The Whale Road
by Robert Low

Orm Rurikson is taken from Norway to serve on a Viking raiding ship and must rely on his own creativity and wit to survive as a member of the notorious crew.




The Northlanders, Vol 1
by Brian Wood

Accomplished Viking Sven returns to his family's estates in Orkney after years abroad--where he became accustomed to lavish palaces and brutal combat--to reclaim his inheritance, and when he finds that his uncle Gorm has stolen his birthright, he returns to his old habits of war.



The Last Kingdom 
by Bernard Cornwell

Uhtred, the son of an English nobleman, is captured at the age of ten by the Earl Ragnar, a Danish chieftain who raises the boy and trains him in the Viking ways of war, but he finds his loyalties divided when asked to join in raids against the English, and it is not until he marries that he discovers where his true heart lies.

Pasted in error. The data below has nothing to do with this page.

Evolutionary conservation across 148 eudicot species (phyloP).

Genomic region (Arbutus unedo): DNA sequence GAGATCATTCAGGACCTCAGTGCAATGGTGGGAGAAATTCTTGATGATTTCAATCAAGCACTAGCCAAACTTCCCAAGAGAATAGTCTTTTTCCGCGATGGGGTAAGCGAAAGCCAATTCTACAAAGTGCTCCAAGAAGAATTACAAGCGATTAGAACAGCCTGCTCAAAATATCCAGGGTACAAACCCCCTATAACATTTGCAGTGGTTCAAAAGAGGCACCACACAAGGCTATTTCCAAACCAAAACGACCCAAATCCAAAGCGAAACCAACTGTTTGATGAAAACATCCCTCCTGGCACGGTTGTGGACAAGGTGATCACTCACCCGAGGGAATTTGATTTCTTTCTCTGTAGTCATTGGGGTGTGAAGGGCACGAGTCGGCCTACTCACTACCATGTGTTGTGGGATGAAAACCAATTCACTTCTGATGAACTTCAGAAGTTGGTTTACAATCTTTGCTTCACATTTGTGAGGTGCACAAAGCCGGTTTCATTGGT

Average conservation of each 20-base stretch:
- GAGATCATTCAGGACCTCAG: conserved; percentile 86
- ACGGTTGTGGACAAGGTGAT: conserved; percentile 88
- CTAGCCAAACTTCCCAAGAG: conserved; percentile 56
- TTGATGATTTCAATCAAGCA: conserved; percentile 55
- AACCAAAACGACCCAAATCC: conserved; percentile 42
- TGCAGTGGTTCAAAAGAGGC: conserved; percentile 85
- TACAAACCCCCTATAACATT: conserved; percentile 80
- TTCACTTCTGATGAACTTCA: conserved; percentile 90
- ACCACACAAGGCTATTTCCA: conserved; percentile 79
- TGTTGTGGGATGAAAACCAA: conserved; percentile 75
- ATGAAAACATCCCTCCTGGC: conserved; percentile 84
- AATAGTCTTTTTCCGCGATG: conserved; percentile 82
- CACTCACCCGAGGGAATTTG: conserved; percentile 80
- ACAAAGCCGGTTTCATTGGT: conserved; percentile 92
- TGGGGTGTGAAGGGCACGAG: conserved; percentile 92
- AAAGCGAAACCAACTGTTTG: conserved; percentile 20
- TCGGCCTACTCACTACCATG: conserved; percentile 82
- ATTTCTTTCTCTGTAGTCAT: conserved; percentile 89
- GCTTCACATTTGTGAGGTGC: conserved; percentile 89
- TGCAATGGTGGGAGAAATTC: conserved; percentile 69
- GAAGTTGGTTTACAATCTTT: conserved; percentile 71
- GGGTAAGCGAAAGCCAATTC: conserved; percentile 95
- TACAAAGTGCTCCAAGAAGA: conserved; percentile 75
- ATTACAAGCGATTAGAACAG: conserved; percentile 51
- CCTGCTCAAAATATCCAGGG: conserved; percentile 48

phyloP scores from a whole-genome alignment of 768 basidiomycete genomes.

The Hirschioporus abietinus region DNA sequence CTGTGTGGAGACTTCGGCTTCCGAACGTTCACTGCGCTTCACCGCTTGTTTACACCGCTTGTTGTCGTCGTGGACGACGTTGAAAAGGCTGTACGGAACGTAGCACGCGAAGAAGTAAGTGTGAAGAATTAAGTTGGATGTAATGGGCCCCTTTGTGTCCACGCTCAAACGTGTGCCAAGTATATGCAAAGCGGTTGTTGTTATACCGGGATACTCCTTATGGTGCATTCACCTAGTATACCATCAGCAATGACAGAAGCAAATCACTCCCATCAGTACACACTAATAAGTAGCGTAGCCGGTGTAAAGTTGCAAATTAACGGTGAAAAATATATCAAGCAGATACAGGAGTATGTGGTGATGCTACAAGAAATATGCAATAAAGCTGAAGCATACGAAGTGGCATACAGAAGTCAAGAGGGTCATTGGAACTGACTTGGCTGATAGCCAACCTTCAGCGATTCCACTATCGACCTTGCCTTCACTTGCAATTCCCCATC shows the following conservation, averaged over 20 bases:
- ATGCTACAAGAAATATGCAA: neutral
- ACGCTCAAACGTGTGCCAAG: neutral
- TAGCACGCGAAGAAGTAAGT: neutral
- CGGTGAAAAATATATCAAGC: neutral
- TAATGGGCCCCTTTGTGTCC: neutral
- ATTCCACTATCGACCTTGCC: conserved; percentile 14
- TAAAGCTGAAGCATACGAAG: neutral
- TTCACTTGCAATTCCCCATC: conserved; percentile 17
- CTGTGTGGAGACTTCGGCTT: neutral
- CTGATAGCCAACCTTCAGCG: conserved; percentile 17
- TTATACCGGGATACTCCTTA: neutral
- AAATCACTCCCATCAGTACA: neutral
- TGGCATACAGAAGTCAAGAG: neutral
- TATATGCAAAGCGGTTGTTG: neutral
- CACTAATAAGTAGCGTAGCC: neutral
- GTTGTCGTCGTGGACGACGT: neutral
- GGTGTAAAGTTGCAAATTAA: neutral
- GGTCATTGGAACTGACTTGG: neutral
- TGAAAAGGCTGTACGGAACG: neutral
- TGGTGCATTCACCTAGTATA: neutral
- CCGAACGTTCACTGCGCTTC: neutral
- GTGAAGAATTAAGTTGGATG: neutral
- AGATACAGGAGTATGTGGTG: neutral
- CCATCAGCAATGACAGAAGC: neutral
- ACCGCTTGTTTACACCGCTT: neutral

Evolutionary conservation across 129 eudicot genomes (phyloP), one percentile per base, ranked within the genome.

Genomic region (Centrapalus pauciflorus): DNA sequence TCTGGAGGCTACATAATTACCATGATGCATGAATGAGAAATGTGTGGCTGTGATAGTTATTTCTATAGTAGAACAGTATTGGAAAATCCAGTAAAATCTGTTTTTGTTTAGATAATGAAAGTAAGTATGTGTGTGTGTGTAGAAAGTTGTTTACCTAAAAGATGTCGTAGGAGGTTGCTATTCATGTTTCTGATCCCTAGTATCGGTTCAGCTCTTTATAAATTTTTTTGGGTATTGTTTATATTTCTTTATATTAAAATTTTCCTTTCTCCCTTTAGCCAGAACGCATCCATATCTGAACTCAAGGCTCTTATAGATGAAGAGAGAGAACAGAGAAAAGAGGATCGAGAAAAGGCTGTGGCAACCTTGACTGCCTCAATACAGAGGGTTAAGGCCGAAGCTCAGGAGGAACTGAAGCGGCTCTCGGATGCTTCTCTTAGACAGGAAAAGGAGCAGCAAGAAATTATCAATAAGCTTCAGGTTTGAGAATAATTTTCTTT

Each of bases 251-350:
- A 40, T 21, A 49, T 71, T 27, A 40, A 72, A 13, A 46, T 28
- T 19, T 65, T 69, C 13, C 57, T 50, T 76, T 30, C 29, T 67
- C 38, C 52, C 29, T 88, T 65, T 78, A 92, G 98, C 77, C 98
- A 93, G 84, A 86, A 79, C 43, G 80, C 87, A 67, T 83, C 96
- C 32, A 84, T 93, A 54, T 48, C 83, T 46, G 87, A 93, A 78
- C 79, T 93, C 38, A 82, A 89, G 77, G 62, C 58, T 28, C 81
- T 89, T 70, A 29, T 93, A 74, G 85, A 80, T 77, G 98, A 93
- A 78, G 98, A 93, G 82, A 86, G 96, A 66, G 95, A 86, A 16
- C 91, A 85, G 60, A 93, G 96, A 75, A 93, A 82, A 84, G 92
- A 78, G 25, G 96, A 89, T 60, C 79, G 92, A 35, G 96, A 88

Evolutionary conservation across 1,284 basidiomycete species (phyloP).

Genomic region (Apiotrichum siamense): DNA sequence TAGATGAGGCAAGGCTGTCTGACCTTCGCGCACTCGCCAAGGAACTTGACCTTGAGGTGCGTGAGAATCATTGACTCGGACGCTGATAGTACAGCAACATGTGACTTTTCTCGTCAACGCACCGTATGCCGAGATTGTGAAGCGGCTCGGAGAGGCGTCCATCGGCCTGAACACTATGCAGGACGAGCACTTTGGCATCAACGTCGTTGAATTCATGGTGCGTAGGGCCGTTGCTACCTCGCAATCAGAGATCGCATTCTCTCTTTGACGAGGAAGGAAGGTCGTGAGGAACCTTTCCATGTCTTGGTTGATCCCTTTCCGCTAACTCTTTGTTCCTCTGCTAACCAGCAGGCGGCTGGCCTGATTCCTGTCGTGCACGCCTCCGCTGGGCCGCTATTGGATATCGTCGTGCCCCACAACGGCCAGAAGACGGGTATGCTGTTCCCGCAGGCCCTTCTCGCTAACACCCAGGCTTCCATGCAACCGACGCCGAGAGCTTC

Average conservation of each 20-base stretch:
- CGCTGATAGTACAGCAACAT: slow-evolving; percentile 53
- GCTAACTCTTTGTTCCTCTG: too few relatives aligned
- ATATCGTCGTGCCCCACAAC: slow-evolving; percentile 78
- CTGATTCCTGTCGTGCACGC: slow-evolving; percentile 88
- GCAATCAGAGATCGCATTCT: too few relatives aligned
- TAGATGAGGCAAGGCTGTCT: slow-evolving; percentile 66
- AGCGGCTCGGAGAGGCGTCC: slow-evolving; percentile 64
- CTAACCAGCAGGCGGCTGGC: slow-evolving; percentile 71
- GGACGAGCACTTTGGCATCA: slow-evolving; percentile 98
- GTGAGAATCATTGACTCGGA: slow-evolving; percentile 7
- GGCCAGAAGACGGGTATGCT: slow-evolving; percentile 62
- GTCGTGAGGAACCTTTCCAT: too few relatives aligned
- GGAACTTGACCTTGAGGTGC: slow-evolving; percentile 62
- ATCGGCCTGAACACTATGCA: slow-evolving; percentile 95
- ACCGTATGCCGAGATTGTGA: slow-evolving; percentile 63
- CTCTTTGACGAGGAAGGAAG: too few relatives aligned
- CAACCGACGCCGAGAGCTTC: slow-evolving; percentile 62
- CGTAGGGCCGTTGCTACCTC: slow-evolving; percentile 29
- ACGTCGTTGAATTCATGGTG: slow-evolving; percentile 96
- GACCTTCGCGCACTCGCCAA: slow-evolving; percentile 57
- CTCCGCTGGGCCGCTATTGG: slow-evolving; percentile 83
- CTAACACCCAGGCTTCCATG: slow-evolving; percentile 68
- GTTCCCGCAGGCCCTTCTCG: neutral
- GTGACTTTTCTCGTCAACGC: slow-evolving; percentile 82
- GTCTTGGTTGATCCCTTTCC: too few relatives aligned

The Last Night of the Sun
by Guy Gavriel Kay

Driven from his northern home for crimes committed by his father, Bern Thorkellson finds his destiny across the sea, in the lands of the Angles and the Gaels, traditional enemies of his people. Set during the time of the Viking raids, the latest historical fantasy by the author of Tigana and A Song for Arbonne brings depth and texture to the ancient tales of the Norse lands.



Sunday, November 29, 2009

Giveaway winners



Here are the winners from my 100+ follower celebration giveaway!
All the winners have already been emailed. Get your mailing info to me pronto so I can get these books off my shelves! LOL

The Monstrosity Gazette: A weekly smattering of all things literary...

Bookish Quote of the Day:

Oh for a book and a shady nook...

-John Wilson


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Today in Literary History....